Aldi tries new strategy to grow bigger market share in Australia
Aldi is trialling a new style of retail store in Australia.
Over the past few months Aldi has opened four new shops which move away from the low-budget image. The new Aldi store concept is focused on expansion of fresh produce, improved product displays and new layouts which attempt to improve navigation.
Aldi is also aiming to cut average check-out waiting times at shops and is attempting to win over ‘ethical shoppers’ with environmental concerns being addressed for them in several new locations.The new stores include features such as LED lights with the company being committed to reduce energy consumption.
The changes follow customer feedback but Aldi is adamant that these will not affect the ability to offer low prices.
Aldi’s trial centres are located in Kallangur (QLD), Chisholm (ACT), McGraths Hill (NSW) and Highton (VIC).
A good decision for Aldi?
According to Professor Graeme Samuel AC of the Monash University Business School, “The move is a case of Aldi responding to consumers wanting not only low prices but good offerings.”
Professor Samuel told Australian Food News that “It’s an opportunity for them to expand their base and it’s good for consumers.”
Professor Samuel also expressed his view that Aldi has been successful in its Australian expansion as more local councils have allowed Aldi to operate from stand-alone sites which the company prefers over locations in shopping centres.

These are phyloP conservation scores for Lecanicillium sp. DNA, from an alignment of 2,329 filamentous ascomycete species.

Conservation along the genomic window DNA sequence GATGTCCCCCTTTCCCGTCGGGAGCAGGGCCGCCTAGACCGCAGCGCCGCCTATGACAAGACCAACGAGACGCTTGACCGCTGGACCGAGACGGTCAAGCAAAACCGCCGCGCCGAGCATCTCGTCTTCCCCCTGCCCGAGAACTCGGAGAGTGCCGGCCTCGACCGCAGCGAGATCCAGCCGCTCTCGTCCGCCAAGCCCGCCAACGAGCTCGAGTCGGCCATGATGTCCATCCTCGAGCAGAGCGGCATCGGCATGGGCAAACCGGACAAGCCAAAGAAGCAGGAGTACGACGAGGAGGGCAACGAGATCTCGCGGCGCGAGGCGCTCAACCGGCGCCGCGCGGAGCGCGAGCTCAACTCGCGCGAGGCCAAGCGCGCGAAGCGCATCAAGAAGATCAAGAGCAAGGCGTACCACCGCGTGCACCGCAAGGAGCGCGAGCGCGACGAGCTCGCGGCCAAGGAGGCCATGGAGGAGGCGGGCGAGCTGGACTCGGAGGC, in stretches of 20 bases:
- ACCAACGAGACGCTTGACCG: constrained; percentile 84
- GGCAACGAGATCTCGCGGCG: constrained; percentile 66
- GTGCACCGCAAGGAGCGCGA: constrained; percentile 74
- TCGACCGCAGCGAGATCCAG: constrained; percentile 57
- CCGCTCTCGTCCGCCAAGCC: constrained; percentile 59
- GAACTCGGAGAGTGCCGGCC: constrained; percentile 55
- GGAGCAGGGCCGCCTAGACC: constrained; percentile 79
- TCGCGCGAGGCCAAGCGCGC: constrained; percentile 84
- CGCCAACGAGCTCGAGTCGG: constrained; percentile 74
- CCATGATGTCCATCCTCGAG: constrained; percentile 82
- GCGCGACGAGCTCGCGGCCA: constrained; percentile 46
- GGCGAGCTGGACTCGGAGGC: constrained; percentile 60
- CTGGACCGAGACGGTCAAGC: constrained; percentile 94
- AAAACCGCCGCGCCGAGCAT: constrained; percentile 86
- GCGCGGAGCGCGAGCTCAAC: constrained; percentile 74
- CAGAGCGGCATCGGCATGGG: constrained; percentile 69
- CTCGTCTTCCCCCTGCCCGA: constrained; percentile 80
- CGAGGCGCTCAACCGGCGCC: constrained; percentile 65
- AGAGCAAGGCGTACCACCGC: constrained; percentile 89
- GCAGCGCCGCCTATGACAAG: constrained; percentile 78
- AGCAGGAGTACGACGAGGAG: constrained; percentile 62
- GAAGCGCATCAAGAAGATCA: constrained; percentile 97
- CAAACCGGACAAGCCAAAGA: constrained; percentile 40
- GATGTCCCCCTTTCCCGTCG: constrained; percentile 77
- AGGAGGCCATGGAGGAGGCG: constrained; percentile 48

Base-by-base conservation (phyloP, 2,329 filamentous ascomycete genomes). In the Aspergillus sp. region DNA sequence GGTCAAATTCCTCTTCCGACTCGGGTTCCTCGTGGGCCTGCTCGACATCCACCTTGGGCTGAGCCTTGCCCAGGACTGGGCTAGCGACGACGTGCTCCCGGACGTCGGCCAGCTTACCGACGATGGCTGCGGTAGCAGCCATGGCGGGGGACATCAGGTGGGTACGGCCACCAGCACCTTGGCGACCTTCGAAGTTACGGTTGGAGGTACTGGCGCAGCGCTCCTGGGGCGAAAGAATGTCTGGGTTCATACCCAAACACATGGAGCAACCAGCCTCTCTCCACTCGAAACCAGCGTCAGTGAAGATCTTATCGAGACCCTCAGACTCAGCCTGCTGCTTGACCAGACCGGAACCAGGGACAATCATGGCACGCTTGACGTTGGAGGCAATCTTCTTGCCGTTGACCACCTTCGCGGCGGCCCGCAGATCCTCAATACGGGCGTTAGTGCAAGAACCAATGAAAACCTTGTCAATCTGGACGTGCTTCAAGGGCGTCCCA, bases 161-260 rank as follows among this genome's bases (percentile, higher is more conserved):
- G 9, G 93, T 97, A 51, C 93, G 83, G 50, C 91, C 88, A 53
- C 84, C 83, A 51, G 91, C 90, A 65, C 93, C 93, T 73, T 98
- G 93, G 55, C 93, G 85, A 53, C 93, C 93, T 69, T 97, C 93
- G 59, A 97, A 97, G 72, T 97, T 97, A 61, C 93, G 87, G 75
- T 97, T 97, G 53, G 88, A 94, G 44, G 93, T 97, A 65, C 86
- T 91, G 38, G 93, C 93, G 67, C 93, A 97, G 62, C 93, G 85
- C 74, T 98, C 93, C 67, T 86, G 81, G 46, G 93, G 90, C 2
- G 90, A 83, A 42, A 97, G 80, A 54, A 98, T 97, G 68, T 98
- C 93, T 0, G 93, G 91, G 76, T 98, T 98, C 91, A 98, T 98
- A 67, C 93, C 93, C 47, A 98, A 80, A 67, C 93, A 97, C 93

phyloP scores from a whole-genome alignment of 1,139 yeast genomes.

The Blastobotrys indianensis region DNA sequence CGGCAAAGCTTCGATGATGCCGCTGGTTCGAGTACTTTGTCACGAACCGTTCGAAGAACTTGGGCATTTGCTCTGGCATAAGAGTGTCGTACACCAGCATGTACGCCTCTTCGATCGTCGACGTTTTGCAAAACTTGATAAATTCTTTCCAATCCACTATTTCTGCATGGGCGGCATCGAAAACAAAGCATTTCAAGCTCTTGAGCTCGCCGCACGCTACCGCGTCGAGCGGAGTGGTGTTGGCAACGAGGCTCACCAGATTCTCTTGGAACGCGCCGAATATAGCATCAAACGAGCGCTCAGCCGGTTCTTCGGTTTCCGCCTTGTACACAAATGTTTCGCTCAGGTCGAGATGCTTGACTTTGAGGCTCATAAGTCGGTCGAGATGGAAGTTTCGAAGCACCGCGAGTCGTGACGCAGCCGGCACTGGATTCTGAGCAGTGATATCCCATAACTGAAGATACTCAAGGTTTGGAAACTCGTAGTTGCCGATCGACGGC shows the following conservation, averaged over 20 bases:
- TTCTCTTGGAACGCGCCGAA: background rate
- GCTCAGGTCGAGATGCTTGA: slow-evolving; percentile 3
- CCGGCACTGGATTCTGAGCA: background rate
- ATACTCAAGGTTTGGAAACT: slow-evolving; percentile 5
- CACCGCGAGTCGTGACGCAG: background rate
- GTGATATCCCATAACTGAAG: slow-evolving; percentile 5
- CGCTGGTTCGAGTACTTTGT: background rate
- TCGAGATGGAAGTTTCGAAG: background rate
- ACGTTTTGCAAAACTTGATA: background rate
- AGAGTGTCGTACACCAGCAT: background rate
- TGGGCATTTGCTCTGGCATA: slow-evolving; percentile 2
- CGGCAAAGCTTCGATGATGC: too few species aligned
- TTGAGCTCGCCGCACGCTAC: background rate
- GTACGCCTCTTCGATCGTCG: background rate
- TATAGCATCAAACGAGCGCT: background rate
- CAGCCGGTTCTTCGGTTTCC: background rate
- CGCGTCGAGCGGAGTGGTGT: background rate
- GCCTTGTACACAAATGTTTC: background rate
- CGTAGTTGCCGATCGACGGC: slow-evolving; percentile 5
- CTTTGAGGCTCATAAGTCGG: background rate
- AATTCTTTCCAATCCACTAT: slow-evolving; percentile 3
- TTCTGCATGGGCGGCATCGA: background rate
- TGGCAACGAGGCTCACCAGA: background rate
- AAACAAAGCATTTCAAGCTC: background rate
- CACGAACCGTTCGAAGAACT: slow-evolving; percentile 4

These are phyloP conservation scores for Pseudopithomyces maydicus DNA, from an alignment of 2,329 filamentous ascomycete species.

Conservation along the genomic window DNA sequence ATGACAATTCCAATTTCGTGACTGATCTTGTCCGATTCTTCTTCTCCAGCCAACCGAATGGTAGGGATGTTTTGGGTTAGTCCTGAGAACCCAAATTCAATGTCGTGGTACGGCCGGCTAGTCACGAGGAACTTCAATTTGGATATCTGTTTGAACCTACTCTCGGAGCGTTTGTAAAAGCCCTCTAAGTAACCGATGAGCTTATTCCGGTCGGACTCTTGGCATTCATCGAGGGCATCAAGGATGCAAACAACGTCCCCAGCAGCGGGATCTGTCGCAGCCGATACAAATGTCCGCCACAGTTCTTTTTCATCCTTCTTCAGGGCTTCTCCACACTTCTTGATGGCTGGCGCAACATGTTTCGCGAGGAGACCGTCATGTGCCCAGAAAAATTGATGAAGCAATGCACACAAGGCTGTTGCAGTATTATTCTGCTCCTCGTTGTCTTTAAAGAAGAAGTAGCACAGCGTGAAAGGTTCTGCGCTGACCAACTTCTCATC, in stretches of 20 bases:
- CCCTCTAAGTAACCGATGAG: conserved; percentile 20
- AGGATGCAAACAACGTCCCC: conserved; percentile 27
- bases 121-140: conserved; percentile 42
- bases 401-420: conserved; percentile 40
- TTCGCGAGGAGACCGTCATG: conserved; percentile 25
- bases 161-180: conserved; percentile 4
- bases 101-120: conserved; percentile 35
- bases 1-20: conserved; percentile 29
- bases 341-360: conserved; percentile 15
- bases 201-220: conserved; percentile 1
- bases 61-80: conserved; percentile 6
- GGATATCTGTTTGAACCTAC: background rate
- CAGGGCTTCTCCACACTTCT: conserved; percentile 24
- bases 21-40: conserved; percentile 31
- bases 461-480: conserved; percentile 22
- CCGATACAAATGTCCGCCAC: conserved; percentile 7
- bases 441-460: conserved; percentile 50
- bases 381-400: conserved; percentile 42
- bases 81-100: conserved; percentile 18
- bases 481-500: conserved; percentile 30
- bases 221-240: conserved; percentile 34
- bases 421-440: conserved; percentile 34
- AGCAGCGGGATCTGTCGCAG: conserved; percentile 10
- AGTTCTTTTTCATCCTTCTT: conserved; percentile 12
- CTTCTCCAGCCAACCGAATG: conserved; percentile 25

“Aldi prefers stand-alone sites as they not do have to pay the fees associated with being in a shopping complex,” Samuel said.
Other supermarkets following Aldi
Aldi is carrying more branded products in its new stores than previously when it had tried to sell most products under its house brands.
Interestingly, before Aldi, Professor Samuel points out that Coles, Woolworths and IGA’s home brand products were often disregarded due to their quality. Aldi brought in house-branded products with coloured packaging and better quality.
Aldi was the trend-setter for house-branding over the past decade according to Professor Samuel.
“Coles and Woolworths now offer a range of differing levels of in-house brands for similar products for different consumers to choose from.”
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